RESPONSE project - Accurately forecasted demand responses are necessary for the sustainable electricity systems

1.6.2016

19.5. Pertti Järventausta

Achievements in 2015

In 2015 a new hybrid method was developed for forecasting the dynamic responses of groups of electrically heated full storage houses. The method combines machine learning (neural network) and a physically based model structure. In comparison simulations the new hybrid forecasting method performed better than its component methods, for example.  Thus the research on this segment was successfully completed and the research focus shifted to the response forecasting and optimisation of other important segments, such as groups of partial storage heated house, heat pump heated houses, houses with solar power, etc.

The possibilities of open data in load forecasting were under way. Along with the Europe 2020 strategy EU directives such as INSPIRE and PSI as well as national initiatives such as Finnish government’s agenda for open information are increasing the availability of public sector data, creating a significant economic gain in terms of new data-based products and services. The opening public data together with massive smart metering data will open possibilities for testing and developing new data-driven analytics and modelling concepts, which can be used in the planning and management of future flexible energy systems.

Demand response forecasting is necessary for enabling a sustainable energy system

Here we explain how accurate forecasting and optimal control of dynamic demand responses enables the high penetrations of demand response that are necessary for sustainably integrating high shares of power generation from renewable energy sources. We also explain how the project RESPONSE contributes to this.   

The importance of demand side responses for the sustainability of energy infrastructures  has been increasingly understood. For example, in the international electricity grid workshop CIRED 2016 conference more than one third of the papers are related to demand side flexibilities. In the provisioning of inertia and balancing power, demand side flexibilities are often a cost efficient, environmentally friendly and fast responding alternative to fossil fuel based power plants and network investments. In the future electricity systems the power generation is increasingly based on renewables that are either variable according to the weather (wind), distributed (many biofuels) or both (solar and CHP). Possibilities to build new hydro power and long distance transmission lines are limited and both construction and getting the permissions takes time. In Finland the legislation and regulation aiming to weatherproof distribution grids with traditional expensive grid investments such as underground cabling are causing in many rural areas so high distribution tariff increases that severe economic and political consequences to the worst affected areas may not be avoided, if the legislative and regulatory framework is not improved to treat alternative solutions, such as utilising demand side flexibilities,  in a level and unbiased way.  Batteries are improving and are in some cases part of the solution but still remain too costly to be the main solution. Demand side flexibilities are now widely seen as an essential or even the most important part of the solution. Static Time of Use tariffs and controls are since 1964 applied in large scale in Finland, but now and in the future dynamic demand flexibilities are needed  to respond to the weather dependent variations in generation and demand and short duration overloading of grid bottlenecks.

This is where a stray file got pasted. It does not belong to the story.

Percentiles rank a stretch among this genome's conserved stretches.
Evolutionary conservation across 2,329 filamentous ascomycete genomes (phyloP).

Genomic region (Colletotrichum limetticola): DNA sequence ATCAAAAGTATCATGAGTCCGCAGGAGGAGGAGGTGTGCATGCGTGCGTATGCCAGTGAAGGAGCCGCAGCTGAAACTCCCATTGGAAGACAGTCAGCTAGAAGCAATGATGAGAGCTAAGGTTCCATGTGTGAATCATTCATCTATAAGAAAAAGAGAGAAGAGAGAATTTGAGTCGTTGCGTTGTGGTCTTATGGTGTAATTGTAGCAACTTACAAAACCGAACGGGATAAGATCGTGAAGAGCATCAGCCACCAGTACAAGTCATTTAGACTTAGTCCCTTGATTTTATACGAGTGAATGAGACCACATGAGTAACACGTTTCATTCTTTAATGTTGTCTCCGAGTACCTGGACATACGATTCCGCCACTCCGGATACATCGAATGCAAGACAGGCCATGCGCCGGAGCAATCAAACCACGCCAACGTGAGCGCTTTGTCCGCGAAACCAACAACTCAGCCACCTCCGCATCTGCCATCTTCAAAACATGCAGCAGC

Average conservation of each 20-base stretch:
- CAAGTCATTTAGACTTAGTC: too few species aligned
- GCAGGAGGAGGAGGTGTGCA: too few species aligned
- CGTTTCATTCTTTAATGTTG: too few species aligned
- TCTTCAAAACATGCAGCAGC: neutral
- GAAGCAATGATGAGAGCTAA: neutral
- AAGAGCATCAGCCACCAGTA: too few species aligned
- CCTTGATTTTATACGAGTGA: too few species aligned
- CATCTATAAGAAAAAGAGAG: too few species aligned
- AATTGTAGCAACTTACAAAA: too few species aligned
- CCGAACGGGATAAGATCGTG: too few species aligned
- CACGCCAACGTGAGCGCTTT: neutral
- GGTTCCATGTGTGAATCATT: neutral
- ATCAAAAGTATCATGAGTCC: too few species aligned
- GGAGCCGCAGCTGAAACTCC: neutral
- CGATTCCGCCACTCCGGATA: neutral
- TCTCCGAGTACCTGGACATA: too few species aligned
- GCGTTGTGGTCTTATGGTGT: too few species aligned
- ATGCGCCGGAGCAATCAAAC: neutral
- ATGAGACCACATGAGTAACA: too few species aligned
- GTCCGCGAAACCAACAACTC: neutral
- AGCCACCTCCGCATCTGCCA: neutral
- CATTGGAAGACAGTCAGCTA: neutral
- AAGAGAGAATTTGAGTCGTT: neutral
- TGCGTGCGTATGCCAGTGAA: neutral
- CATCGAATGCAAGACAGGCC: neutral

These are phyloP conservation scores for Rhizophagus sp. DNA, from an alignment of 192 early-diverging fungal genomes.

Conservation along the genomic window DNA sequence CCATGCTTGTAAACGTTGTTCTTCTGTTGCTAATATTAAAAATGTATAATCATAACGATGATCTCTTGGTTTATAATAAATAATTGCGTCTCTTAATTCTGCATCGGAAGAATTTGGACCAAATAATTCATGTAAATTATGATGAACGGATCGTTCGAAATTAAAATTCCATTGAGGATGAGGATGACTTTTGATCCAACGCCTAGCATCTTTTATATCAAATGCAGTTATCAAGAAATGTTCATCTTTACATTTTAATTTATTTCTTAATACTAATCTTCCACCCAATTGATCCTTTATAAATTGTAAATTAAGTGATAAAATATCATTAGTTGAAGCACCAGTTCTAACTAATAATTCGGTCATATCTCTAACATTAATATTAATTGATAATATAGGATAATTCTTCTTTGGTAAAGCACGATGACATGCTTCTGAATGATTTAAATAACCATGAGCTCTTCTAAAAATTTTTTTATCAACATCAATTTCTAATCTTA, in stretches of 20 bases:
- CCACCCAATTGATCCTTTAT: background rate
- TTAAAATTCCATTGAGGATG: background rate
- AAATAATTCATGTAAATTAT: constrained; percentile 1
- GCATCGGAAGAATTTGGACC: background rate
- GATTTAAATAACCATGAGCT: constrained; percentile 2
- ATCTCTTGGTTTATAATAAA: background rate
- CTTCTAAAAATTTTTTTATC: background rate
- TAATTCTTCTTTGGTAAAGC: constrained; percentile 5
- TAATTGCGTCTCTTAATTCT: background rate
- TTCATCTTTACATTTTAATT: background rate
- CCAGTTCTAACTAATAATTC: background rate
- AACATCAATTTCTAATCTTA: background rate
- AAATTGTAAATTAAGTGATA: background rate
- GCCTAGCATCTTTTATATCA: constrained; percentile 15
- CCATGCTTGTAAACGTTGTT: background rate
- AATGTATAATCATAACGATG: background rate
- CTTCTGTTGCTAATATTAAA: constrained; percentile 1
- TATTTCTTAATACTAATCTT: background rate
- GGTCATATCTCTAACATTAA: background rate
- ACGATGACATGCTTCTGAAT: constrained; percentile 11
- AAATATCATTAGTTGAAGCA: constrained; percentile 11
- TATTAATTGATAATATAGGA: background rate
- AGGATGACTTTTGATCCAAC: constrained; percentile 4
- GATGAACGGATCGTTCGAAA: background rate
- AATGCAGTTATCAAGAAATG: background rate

Demand responses typically do not cause any losses nor emissions. They are faster and more reliable than big power plants. But they have their relative weaknesses, such as limited duration of the responses and poor fit with the existing electricity market structures, legislation and regulation that are designed based on traditional power plants and grid technologies. A further barrier for large scale adoption of dynamic demand responses is the fact that much of the demand responses are still poorly predicted and thus tend to increase the stochastic variations in electricity system balancing and grid operation.  The project RESPONSE is providing solutions to this predictability challenge. It develops methodologies, methods and models for the forecasting and optimal control of demand responses.  Aggregated responses of homogenous consumer groups are often better predictable and more relevant for the electricity system and grid management than the responses of individual consumers. Individual customer models are often needed in the development of aggregated models.  The project has completed models for certain customer segments and is modelling further segments. Publication of the results continues. The models are developed based on 1) the hourly interval consumption data that is now in Finland available from every relevant customer, 2) minute level power measurements from the substations of the electricity grids, 3) measured and forecast weather data.

Viimeksi muokattu 1.6.2016
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